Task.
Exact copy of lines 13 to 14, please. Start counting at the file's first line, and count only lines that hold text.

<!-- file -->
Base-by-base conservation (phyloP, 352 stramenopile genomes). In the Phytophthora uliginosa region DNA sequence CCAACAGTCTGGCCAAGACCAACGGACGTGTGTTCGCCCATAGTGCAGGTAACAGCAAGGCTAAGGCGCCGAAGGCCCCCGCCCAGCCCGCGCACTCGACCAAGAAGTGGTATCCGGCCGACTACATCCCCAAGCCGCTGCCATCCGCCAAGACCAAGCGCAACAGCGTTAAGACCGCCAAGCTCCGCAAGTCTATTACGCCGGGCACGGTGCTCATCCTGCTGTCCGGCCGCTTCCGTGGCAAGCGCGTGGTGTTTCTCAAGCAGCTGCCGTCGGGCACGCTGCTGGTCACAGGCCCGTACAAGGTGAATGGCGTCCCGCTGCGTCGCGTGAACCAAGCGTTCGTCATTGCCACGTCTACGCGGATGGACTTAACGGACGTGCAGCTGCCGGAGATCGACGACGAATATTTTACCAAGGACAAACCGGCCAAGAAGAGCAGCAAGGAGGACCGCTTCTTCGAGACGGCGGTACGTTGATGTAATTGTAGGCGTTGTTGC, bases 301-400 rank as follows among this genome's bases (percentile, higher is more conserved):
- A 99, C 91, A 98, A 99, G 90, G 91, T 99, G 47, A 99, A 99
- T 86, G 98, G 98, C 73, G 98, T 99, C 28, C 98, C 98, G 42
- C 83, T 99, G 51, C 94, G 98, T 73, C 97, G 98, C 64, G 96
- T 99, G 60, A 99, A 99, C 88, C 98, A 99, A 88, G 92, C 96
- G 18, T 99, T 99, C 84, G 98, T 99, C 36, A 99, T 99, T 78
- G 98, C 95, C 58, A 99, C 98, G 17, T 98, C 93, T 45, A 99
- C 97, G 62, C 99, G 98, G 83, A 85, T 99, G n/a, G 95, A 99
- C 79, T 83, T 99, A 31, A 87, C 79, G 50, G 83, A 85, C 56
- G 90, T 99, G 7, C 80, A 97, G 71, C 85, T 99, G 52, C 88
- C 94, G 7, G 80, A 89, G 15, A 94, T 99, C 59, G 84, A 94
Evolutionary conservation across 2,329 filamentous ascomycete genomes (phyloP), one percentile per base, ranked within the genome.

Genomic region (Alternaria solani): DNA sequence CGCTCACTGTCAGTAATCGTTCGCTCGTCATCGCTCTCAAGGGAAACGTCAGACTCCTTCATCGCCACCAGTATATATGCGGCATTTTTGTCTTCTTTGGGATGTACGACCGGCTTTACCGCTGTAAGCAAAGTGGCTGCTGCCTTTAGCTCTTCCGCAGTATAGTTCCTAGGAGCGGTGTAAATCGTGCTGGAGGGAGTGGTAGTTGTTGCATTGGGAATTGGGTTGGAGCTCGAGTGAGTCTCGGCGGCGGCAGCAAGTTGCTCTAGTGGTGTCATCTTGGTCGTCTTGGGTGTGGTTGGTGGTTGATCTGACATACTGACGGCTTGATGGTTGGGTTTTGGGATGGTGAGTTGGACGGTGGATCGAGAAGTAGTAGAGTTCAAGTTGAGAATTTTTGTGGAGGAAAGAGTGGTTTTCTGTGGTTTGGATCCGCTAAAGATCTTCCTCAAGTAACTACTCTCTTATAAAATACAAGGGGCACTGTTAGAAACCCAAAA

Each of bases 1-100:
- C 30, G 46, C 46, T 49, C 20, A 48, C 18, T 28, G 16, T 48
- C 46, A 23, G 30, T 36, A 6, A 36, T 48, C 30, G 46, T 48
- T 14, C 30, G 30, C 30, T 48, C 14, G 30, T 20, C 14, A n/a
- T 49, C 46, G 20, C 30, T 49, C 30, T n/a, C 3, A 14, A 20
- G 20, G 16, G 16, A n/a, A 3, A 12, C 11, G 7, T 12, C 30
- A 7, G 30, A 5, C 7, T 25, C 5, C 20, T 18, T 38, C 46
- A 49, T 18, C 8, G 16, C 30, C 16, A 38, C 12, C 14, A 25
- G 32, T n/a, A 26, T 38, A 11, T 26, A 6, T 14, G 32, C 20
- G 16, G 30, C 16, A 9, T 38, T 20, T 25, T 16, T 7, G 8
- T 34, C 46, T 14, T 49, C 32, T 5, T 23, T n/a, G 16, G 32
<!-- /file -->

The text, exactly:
Genomic region (Alternaria solani): DNA sequence CGCTCACTGTCAGTAATCGTTCGCTCGTCATCGCTCTCAAGGGAAACGTCAGACTCCTTCATCGCCACCAGTATATATGCGGCATTTTTGTCTTCTTTGGGATGTACGACCGGCTTTACCGCTGTAAGCAAAGTGGCTGCTGCCTTTAGCTCTTCCGCAGTATAGTTCCTAGGAGCGGTGTAAATCGTGCTGGAGGGAGTGGTAGTTGTTGCATTGGGAATTGGGTTGGAGCTCGAGTGAGTCTCGGCGGCGGCAGCAAGTTGCTCTAGTGGTGTCATCTTGGTCGTCTTGGGTGTGGTTGGTGGTTGATCTGACATACTGACGGCTTGATGGTTGGGTTTTGGGATGGTGAGTTGGACGGTGGATCGAGAAGTAGTAGAGTTCAAGTTGAGAATTTTTGTGGAGGAAAGAGTGGTTTTCTGTGGTTTGGATCCGCTAAAGATCTTCCTCAAGTAACTACTCTCTTATAAAATACAAGGGGCACTGTTAGAAACCCAAAA

Each of bases 1-100: